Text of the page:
“Chinafrika. under construction”

The art and research project sheds light on the growing links between China and Africa.

Chinafrika
Daniel Kötter/Galerie für Zeitgenössische Kunst Leipzig

Germany. “Globalization is often seen as just trade relations, political power and a cultural relationship primarily between the West and the Global South,” we read in the exhibition programme. These linkages have, it continues, been changing since China has been searching to secure itself resources on the African continent and has also been investing there. The art and research project called “Chinafrika. under construction”, initiated by Leipzig-based curator Jochen Becker, explores the growing links between China and Africa.

What links China and Africa?

At the latest since the beginning of the new millennium the Chinese government has been pursuing a strategy of securing resources the world over in order to be able to manufacture at home favourably priced products for the global market. The production of mobile phones plays a central role here. In the Zambian and Congolese copper belt China is busy mining minerals for the factories in the Pearl River delta. African traders have also identified a business opportunity here. They raise a little capital, fly to Guangzhou, buy as many mobile phones as will fill their 32 kilos’ baggage allowance, and then sell the phones on the markets back home, thus making such a profit that on one of their next journeys they will already be buying phones by the crate or container. In this way goods trade has spawned close links between China and Africa. Almost two million Chinese now already live in Africa, and there are between 100,000 and 500,000 Africans in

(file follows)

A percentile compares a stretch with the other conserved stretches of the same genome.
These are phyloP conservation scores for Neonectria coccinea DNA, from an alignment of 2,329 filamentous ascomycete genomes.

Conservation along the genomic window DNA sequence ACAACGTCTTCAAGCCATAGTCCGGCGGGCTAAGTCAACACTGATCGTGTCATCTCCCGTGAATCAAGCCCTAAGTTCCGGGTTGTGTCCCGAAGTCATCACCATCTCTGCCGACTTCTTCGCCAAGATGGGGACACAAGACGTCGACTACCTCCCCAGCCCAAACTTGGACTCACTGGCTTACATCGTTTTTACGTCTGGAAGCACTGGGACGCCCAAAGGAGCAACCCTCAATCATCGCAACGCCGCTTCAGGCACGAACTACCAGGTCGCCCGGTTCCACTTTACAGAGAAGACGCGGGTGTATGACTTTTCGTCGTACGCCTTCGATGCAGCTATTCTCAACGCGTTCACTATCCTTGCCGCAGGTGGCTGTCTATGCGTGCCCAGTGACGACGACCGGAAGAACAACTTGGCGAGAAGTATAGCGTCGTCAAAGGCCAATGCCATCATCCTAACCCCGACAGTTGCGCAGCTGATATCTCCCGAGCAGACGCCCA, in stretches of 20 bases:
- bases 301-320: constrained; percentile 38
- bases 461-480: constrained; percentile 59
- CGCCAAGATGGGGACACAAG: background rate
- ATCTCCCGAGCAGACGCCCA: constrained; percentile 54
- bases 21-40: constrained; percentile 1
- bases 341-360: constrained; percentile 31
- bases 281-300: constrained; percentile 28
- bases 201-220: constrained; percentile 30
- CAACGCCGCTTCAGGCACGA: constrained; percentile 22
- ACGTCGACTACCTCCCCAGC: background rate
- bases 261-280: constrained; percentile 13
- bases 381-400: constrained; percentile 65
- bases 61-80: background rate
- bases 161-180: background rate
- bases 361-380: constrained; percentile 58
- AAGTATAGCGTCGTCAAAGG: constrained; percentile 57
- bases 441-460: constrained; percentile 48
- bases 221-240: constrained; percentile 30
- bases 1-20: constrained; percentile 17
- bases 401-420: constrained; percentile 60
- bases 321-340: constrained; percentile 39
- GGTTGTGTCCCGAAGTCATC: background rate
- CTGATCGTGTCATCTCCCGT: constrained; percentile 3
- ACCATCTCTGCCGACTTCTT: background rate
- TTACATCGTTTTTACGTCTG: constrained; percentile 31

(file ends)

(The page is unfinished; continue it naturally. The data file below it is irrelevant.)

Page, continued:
What does the exhibition show?

Since 2013, curator Jochen Becker and filmmaker and director Daniel Kötter have been researching the cultural effects of economic and political links between China and the African continent. How does a global process manifest itself locally where the different cultures then meet? How do prospects for life change thanks to the new international relations and alignment? How do objects and images of the “foreign” culture become part of everyday life? The result: a fascinating exhibition at Leipzig’s Galerie für Zeitgenössische Kunst that presents works by international artists, filmmakers and photographers as well as positions from the “Chinafrika Working Groups”. As part of the project, these have been established in three African cities, namely Lagos, Johannesburg and Lubumbashi, as well as in the Chinese city of Guangzhou in order to do research locally, create art, and spark a local debate (until 8 October 2017)

© www.deutschland.de